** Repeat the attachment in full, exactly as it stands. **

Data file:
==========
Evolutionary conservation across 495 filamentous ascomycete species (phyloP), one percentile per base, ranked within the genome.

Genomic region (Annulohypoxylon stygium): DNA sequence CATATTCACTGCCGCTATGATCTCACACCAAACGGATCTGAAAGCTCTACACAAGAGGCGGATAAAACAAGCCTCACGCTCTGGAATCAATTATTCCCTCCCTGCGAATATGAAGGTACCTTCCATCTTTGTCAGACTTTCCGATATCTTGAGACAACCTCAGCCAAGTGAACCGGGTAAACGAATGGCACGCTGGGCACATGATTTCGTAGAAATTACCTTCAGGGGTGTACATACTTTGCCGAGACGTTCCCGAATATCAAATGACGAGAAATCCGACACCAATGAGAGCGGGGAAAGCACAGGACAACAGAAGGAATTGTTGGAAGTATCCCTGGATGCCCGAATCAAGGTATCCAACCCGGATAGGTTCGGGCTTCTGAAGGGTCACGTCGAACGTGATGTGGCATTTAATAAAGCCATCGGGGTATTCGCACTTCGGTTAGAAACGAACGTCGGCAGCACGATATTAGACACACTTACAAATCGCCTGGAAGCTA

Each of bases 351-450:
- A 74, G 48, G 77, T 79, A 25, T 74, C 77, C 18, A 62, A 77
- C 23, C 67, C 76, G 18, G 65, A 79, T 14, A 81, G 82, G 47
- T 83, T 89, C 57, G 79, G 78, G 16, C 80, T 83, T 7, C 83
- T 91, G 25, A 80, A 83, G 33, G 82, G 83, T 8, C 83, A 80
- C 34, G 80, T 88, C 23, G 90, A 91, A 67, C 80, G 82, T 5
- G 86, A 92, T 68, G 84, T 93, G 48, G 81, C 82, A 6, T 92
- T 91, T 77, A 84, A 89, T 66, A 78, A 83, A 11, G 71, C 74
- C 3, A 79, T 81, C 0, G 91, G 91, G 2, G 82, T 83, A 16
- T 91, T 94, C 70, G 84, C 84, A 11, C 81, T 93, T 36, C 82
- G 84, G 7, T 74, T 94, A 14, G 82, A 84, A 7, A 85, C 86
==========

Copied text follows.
Evolutionary conservation across 495 filamentous ascomycete species (phyloP), one percentile per base, ranked within the genome.

Genomic region (Annulohypoxylon stygium): DNA sequence CATATTCACTGCCGCTATGATCTCACACCAAACGGATCTGAAAGCTCTACACAAGAGGCGGATAAAACAAGCCTCACGCTCTGGAATCAATTATTCCCTCCCTGCGAATATGAAGGTACCTTCCATCTTTGTCAGACTTTCCGATATCTTGAGACAACCTCAGCCAAGTGAACCGGGTAAACGAATGGCACGCTGGGCACATGATTTCGTAGAAATTACCTTCAGGGGTGTACATACTTTGCCGAGACGTTCCCGAATATCAAATGACGAGAAATCCGACACCAATGAGAGCGGGGAAAGCACAGGACAACAGAAGGAATTGTTGGAAGTATCCCTGGATGCCCGAATCAAGGTATCCAACCCGGATAGGTTCGGGCTTCTGAAGGGTCACGTCGAACGTGATGTGGCATTTAATAAAGCCATCGGGGTATTCGCACTTCGGTTAGAAACGAACGTCGGCAGCACGATATTAGACACACTTACAAATCGCCTGGAAGCTA

Each of bases 351-450:
- A 74, G 48, G 77, T 79, A 25, T 74, C 77, C 18, A 62, A 77
- C 23, C 67, C 76, G 18, G 65, A 79, T 14, A 81, G 82, G 47
- T 83, T 89, C 57, G 79, G 78, G 16, C 80, T 83, T 7, C 83
- T 91, G 25, A 80, A 83, G 33, G 82, G 83, T 8, C 83, A 80
- C 34, G 80, T 88, C 23, G 90, A 91, A 67, C 80, G 82, T 5
- G 86, A 92, T 68, G 84, T 93, G 48, G 81, C 82, A 6, T 92
- T 91, T 77, A 84, A 89, T 66, A 78, A 83, A 11, G 71, C 74
- C 3, A 79, T 81, C 0, G 91, G 91, G 2, G 82, T 83, A 16
- T 91, T 94, C 70, G 84, C 84, A 11, C 81, T 93, T 36, C 82
- G 84, G 7, T 74, T 94, A 14, G 82, A 84, A 7, A 85, C 86